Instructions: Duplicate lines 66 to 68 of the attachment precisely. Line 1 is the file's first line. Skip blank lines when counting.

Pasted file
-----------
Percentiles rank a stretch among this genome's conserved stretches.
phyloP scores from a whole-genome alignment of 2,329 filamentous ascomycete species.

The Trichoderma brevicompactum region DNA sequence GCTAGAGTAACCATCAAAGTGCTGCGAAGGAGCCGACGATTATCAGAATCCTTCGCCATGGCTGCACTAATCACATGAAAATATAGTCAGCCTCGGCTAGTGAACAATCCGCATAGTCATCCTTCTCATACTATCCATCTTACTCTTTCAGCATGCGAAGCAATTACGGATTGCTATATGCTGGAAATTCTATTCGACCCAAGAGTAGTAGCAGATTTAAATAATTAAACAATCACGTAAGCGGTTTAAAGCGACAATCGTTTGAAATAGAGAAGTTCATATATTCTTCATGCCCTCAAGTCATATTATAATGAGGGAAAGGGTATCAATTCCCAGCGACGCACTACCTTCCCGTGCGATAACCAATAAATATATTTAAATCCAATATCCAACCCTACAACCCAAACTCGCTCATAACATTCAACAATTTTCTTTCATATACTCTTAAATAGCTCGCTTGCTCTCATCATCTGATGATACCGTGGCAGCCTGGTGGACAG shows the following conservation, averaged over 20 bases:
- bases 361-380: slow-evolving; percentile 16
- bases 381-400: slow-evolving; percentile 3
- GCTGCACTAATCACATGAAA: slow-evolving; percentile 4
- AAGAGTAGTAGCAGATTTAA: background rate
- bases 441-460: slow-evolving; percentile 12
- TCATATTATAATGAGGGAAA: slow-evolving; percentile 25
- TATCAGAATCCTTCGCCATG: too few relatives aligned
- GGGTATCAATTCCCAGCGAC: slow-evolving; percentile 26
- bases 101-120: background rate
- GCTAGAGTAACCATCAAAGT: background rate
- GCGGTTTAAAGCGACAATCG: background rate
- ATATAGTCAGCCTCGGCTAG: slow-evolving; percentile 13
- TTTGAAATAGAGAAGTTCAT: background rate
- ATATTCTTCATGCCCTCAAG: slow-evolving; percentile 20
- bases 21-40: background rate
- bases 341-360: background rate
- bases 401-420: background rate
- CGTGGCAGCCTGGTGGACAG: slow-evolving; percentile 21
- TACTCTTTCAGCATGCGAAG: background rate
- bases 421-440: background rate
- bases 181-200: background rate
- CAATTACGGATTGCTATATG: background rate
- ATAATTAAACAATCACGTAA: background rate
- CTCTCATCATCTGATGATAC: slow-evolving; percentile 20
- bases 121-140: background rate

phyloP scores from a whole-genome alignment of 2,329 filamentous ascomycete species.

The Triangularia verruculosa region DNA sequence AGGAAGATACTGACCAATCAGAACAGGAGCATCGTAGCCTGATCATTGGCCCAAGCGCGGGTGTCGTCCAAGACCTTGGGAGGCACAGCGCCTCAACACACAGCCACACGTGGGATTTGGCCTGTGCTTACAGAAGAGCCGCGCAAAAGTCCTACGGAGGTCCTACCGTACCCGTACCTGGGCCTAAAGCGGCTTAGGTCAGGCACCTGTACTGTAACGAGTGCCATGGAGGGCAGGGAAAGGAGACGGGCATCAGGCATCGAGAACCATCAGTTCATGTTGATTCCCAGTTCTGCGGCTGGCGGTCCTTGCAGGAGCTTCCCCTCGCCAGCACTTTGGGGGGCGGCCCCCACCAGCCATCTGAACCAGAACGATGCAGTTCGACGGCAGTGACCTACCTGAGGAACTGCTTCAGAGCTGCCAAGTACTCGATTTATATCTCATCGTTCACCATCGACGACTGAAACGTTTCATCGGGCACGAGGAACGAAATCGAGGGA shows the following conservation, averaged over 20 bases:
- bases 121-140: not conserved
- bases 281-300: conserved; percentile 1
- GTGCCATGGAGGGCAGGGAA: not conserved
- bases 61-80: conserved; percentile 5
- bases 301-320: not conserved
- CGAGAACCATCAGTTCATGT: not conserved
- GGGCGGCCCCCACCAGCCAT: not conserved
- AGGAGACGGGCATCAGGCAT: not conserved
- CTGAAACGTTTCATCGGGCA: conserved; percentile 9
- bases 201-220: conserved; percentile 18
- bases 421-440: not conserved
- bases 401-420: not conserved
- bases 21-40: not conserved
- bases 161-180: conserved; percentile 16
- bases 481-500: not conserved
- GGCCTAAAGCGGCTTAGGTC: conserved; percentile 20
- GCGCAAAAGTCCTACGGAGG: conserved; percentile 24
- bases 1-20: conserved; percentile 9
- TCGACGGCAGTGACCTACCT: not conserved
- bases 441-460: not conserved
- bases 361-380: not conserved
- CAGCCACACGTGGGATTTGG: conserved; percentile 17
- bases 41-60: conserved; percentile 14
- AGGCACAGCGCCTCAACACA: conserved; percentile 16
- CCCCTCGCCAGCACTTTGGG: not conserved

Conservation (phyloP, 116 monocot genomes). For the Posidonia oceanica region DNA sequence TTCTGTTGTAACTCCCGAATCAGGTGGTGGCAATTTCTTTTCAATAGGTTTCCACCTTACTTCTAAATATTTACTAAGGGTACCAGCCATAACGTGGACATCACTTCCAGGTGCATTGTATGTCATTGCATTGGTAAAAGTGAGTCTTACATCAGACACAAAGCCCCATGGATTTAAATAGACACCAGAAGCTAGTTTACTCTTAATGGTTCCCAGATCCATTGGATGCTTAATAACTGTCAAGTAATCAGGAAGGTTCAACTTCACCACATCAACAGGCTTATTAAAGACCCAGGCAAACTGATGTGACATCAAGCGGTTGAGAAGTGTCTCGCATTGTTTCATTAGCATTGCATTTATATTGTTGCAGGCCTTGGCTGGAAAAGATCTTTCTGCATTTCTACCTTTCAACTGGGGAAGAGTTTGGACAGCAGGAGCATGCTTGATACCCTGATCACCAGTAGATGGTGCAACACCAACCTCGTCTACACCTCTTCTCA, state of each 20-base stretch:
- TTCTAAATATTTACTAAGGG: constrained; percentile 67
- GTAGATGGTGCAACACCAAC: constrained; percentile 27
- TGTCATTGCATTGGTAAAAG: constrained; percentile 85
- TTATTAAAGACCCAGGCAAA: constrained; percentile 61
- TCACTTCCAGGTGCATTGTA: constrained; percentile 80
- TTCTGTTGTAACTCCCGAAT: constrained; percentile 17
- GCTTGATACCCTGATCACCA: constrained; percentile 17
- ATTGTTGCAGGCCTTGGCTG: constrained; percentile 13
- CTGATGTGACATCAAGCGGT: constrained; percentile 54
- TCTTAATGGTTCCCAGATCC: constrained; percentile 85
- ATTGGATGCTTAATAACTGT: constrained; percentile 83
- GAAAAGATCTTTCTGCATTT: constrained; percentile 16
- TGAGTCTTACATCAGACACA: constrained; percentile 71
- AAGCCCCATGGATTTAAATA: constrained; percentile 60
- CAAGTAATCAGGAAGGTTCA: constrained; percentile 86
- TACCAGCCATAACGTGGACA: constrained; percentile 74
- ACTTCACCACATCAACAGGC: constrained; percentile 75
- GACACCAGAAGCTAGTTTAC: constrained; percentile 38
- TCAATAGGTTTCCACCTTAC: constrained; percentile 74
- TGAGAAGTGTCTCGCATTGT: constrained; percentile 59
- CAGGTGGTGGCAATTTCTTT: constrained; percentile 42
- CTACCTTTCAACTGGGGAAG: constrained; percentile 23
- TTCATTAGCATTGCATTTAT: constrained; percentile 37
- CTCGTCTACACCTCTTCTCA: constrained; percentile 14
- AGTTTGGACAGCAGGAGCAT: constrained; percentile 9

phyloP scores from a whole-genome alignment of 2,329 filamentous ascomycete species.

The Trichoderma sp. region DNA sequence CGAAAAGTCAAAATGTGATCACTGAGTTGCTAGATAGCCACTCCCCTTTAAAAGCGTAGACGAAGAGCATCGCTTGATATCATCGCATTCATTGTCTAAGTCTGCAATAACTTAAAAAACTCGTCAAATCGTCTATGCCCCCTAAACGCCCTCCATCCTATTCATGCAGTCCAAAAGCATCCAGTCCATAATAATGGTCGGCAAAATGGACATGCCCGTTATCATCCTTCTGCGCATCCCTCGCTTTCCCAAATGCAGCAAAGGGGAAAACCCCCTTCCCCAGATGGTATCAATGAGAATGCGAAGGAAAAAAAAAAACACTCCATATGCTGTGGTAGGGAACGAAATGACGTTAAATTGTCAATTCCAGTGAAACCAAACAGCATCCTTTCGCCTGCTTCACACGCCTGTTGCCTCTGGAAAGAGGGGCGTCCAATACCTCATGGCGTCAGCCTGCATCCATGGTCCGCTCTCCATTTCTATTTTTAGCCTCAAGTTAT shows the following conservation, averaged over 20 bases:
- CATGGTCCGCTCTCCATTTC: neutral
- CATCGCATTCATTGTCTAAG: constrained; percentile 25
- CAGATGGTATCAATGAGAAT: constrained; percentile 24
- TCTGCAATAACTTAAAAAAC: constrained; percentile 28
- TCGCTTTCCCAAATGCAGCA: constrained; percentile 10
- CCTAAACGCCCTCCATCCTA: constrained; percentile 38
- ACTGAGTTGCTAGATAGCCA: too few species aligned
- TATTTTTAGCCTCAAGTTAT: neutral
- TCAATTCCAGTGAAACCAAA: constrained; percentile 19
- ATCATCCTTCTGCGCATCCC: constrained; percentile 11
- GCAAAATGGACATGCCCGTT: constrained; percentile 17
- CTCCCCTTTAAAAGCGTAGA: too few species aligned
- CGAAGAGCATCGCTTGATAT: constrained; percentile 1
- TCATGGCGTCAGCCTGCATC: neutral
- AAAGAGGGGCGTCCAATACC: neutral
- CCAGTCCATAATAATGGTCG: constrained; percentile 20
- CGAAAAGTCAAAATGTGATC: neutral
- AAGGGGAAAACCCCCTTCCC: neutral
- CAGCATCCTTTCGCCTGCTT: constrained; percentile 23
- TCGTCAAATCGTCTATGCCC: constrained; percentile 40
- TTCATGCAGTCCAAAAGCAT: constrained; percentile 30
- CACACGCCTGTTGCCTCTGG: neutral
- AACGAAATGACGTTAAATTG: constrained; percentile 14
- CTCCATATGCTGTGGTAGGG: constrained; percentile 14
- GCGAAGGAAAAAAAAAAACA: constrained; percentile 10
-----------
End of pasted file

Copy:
- TCTTAATGGTTCCCAGATCC: constrained; percentile 85
- ATTGGATGCTTAATAACTGT: constrained; percentile 83
- GAAAAGATCTTTCTGCATTT: constrained; percentile 16